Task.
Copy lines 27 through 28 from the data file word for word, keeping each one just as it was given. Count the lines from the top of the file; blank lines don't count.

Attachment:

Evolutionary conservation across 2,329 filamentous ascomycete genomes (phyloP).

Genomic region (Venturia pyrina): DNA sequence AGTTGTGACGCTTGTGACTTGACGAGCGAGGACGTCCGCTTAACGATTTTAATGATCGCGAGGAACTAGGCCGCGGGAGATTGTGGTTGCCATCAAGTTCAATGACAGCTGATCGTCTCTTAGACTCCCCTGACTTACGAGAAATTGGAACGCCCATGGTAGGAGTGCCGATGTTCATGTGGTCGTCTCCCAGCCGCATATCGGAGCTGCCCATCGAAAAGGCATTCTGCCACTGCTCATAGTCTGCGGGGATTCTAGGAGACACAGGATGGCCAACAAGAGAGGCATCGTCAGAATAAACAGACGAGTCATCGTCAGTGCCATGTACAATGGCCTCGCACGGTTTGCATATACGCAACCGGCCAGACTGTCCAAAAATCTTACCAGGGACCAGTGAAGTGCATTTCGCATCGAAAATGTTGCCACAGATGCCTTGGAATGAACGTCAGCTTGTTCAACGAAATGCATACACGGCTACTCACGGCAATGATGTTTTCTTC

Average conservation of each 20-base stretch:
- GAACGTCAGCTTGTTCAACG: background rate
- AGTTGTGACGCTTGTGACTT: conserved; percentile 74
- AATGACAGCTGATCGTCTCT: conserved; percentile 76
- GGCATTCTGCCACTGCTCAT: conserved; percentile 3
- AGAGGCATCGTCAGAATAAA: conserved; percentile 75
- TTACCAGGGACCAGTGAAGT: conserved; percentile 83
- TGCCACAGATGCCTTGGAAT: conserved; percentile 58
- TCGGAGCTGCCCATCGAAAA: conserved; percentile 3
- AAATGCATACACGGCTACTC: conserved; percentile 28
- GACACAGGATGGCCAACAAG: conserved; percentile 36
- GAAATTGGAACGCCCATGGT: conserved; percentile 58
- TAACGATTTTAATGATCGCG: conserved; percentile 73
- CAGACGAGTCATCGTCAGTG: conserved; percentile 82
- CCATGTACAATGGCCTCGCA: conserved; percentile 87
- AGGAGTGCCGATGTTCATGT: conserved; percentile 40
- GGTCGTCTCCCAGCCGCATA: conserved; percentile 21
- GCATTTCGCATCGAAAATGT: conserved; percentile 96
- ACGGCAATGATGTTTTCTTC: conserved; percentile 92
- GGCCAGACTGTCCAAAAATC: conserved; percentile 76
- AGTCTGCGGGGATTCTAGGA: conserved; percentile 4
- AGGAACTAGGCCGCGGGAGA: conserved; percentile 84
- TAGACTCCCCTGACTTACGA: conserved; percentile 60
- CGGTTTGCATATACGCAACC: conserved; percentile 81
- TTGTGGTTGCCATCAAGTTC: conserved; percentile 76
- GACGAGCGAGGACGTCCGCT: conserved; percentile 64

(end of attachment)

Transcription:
- TTGTGGTTGCCATCAAGTTC: conserved; percentile 76
- GACGAGCGAGGACGTCCGCT: conserved; percentile 64